Tuesday, April 29, 2008

It's OK. Photo ID Me, Please!

I cannot say I am disappointed with the United States' Supreme Court's decision yesterday to uphold the State of Indiana's 2005 photo voter identification law. In fact, I applaud it...both the decision, and the law.

Had the result been different it is very possible that in the future the likes of "Mary Poppins" or "James Bond" would be permitted to vote (presumably, for Democrats) and there would be little the 19th State's officials could do to disprove the veracity of such dubious identities at polling places.
In the absence of voter ID laws, it is easy to draft the dead to your campaign (it's not like there haven't been instances of posthumous voting in the past).

Undoubtedly, this decision and the policy places a burden on disadvantaged members of the electorate. I don't deny that possibility. But if such individuals really care about voting and participating in our representative democracy, they won't let fees, processing times or whatever else may get in their way deter them from complying with the law.

What is so wrong, so discouraging, about having to prove you're authorized to vote in the elections of the State you're residing in, by presenting a government-issued ID? Would you rather someone else appropriate your identity, and vote in your stead? Ask yourself, who would stand to benefit the most from the absence of a voter ID law in Indiana?

I can't help but wonder how many illegal immigrants are living in The Hoosier State; surely, without the need to prove their legal presence in these States united, Democrats - who often seem to care for the welfare of illegal immigrants more than native-born Americans - would be able to attract the votes of illegal residents in droves...or, as is more likely, gently coerce them to vote for the Jackass Party.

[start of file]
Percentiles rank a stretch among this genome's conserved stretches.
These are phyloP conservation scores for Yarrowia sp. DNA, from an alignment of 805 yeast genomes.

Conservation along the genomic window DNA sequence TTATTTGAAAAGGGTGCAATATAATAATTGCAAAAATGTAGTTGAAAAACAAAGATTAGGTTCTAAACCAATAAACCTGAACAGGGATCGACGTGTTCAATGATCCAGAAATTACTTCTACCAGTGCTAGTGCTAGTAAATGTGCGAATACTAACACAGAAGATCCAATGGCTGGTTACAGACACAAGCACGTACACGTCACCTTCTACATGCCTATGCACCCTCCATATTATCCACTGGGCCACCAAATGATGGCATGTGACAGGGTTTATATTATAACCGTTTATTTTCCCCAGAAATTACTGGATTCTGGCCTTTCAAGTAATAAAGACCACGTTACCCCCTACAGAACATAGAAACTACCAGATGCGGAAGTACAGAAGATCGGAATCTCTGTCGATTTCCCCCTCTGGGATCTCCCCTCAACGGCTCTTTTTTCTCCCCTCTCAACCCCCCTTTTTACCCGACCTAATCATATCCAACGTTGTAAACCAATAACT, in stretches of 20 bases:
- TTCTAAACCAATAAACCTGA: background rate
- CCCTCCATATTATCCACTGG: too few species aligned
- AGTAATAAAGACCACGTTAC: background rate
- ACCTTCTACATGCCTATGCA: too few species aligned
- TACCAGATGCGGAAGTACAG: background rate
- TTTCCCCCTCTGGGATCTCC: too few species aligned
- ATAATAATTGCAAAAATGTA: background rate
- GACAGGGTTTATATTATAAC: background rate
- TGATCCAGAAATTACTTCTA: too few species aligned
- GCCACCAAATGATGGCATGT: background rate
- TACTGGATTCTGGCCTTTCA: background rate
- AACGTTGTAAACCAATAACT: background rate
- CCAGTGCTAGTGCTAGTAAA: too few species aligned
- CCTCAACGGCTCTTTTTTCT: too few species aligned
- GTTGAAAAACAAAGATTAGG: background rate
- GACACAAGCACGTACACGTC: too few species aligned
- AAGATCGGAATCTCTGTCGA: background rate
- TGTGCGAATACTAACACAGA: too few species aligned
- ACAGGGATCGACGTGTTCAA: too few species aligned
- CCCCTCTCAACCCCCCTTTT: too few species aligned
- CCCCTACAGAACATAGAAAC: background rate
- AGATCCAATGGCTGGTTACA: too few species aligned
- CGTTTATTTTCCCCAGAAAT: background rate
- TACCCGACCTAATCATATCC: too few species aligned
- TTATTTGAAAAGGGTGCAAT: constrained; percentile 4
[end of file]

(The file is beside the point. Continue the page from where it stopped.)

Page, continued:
As I said in the first paragraph, those in Indiana who really want to vote - and who want their vote to count - will do whatever it takes to comply fully with the State's voter ID law, and won't let it "discourage" them. Those who don't want to vote...won't attempt to comply with the photo ID law - and I guarantee you they'll complain, bitch and moan, all whilst playing the part of the whiny "disenfranchised" victim.

As for those who have agitated against the voter ID law, and who will likely continue to do so in spite of the Supreme Court's Monday decision, I'd be interested to know whether they themselves intend on complying with the law, or will seek to somehow get around it. You know, break it.

This much is obvious: If opponents of Indiana's voter ID law could afford to pay lawyers to take this case all the way to our Nation's highest court of appeal, they can also probably afford to now help pay the State fees of those who - they say - would be prevented (or as they say, "discouraged") from voting due to their inability to requisition a legal ID, due a personal insufficiency of funds. They fought the law, and the law won...why not help the less fortunate in situation to comply with it? It's the least they could do.

A requirement to produce legal photographic identification - incidentally, a requirement in Arizona, too - prior to being given your ballot, and casting it, is not an undue financial burden nor an invasion of privacy; if anything, it should provide reassurance that only those who are authorized to vote in your State, or any State, are the ones who are doing the voting.


Since we are still, ostensibly, a country governed by the rule of law and not the rule of men, it seems to me that policies which strengthen our republican democracy rather than weaken it are preferable. After all, a healthy democracy has not simply free elections, but free and fair elections. Does it not?

When voters go to the polls in nascent democracies, or faux-democracies, elsewhere in the world, election monitors are meant to detect and speak out against vote-stuffing and other instances of voter fraud. Riots are known to have broken out in countries following elections in which one victorious candidate or another's claim of voter support is legally suspect. Are we to tolerate an eventual degradation of civilized political discourse and practice in our Republic as well? I certainly hope not.

Simply put, those who seek to hinder the ability of officials to detect voter fraud in America do our democracy a great disservice...and I applaud our High Court's implicit recognition of that fact.

No comments: